America's genius for innovation continues to be directed toward increasingly sophisticated weaponry.
Take Bluegrass and Stiletto, two projects from the Defense Department's Quick Reaction Special Projects Program, which next year will divide $108 million among three of its research and development offices "that provide rapid funding to expedite new development and transition of new technologies to the warfighter," according to Pentagon material.
The experimental Bluegrass project is a good example of how the office works: It blends two surveillance systems to get a new product.
The project grew out of the development, beginning in 2004, of aerial surveillance systems used to fight roadside bombs. One was JSTARS -- the Joint Surveillance Target Attack Radar System -- a modified Boeing 707 carrying a joint surveillance and target- acquisition radar that beamed to command posts on the ground videos of still and moving targets in narrow areas, often within Iraqi cities. The videos were stored and later used to look back at places where makeshift bombs exploded, to see who had been at the site and to identify the perpetrators.
Another military system being used against such bombs, Constant Hawk, consisted of a piloted plane carrying multiple electro-optical radars that provided wide-area surveillance.
There was no organized effort to develop a computerized means for merging the mainly urban-area product of the JSTARS and the wide-area product of Constant Hawk. So the Rapid Reaction Technology Office initiated Bluegrass, which it describes as assembling the data "that will allow the handover of vehicle tracking from one system to another; in that way, continuous tracking is provided" between urban and rural areas, according to the Research Council study.
With the approval of the CIA, the information was provided to government laboratories and industry to help develop the capability.
This year and into 2010, the office will work on a follow-up to Bluegrass called Thunderstorm. The project will involve testing an enduring multisensor surveillance and reconnaissance system and developing a capability for next-generation detection, monitoring and tracking of targets, along with their handoff to friendly forces. The tests will be carried out by the Southern Command's Joint Interagency Task Force-South in Florida. The area was chosen because the hunt for drug cartels there is similar to the search for insurgents and other enemies in Iraq and Afghanistan.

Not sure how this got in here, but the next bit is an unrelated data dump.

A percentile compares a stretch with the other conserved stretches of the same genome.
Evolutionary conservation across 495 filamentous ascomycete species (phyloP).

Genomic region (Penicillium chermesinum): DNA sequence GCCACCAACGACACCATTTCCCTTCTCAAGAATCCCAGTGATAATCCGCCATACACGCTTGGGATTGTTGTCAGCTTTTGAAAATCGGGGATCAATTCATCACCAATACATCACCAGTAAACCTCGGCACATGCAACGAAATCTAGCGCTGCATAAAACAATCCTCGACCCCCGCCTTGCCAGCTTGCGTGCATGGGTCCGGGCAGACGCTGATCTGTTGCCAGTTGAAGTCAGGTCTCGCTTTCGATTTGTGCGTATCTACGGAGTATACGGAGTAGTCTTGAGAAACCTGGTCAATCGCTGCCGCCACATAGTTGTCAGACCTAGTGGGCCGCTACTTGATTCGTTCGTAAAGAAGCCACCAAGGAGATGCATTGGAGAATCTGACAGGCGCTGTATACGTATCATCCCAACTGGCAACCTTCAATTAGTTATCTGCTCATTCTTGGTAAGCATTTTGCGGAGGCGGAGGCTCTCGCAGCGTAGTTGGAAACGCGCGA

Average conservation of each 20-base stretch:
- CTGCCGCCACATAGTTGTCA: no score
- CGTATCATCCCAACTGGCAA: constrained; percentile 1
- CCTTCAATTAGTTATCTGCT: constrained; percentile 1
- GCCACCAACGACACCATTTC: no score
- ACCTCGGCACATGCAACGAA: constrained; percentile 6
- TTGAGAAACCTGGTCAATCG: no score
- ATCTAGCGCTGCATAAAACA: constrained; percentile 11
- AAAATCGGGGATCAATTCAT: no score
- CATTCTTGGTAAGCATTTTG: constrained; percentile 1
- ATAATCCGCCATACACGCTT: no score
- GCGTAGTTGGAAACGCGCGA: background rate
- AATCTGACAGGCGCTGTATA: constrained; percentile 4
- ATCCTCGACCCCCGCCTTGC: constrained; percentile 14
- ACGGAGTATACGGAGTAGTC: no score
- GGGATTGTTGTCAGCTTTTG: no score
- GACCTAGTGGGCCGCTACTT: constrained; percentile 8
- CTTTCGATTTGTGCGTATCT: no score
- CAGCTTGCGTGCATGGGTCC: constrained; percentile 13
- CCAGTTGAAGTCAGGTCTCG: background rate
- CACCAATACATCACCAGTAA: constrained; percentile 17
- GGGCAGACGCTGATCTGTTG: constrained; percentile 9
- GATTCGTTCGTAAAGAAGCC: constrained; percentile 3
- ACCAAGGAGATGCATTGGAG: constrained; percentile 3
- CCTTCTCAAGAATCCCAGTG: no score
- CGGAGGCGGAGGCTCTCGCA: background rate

Stiletto is an experimental naval craft of carbon-fiber construction designed for 50-knots-an-hour performance in military operations. Jointly funded by the Rapid Reaction Technology Office and the Special Operations Command, its electronic keel allows rapid plug-in testing of various data-communication technologies. Its M-shape hull permits testing of stealth, speed, wake creation and the ability to operate in shallow waters. With a deck area that can launch and retrieve unmanned aerial systems, the Stiletto was originally seen as a prototype for the next-generation Special Forces boat.
A test version was turned over to the Southern Command in June 2008 to demonstrate its usefulness in counternarcotics operations, with Homeland Security and Colombian navy personnel aboard. In March, an 88-foot version headed out for its second operational deployment with a crew of Navy and Army personnel aboard.
The Rapid Reaction Technology Office has also sponsored the development of a facility at the Army's Yuma Proving Ground in Arizona, where prototypes for systems being developed for use in Iraq and Afghanistan are tested. Also, on a biweekly basis, the office leads secure videoconferences in which cleared government and private organizations share feedback and ideas for future experiments.
Approximately 50 percent of the projects that the office has pursued have resulted in fielded systems or changes in other systems, according to testimony in Congress last year by Benjamin Riley, the office director. "Approximately one-third of the projects initially experience resistance from combat command staff or subordinates, who often believe that an idea will not work and that it does not have an application," he told lawmakers.
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